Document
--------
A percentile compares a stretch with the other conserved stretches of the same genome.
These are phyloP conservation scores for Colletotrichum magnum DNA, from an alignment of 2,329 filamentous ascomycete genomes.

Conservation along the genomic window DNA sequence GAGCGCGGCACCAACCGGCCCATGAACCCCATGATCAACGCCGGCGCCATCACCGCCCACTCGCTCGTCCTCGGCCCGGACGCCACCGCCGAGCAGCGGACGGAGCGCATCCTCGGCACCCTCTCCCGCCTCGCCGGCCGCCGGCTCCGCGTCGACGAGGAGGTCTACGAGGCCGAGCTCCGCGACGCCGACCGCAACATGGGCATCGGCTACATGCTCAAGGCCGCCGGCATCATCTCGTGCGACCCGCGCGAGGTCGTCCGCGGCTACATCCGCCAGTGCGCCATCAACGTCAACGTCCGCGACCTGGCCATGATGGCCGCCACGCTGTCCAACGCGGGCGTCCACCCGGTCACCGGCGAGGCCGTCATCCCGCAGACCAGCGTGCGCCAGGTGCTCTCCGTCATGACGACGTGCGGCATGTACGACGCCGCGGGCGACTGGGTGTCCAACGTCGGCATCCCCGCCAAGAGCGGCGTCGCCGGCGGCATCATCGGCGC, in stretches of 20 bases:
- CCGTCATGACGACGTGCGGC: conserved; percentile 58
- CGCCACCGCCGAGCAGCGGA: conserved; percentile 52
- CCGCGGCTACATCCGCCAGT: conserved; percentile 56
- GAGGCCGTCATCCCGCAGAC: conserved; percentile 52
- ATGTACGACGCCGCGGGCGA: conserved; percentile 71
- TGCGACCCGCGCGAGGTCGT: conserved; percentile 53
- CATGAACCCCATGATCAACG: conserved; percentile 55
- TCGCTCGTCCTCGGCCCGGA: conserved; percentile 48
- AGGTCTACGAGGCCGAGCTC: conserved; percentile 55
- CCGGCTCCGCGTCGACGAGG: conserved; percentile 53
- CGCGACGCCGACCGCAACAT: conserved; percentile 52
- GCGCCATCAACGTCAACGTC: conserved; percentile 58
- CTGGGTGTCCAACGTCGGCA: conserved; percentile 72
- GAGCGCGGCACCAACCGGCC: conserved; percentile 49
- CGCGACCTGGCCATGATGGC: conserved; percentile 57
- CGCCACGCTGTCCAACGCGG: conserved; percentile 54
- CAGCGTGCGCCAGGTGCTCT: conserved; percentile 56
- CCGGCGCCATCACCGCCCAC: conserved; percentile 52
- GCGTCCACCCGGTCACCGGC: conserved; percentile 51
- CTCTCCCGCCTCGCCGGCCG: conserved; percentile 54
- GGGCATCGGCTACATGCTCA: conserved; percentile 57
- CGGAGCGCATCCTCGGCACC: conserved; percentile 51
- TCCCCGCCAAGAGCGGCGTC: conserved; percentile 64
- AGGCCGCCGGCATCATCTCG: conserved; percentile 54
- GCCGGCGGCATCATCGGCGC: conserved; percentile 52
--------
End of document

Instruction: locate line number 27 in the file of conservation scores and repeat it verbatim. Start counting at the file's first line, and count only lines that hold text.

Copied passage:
- AGGCCGCCGGCATCATCTCG: conserved; percentile 54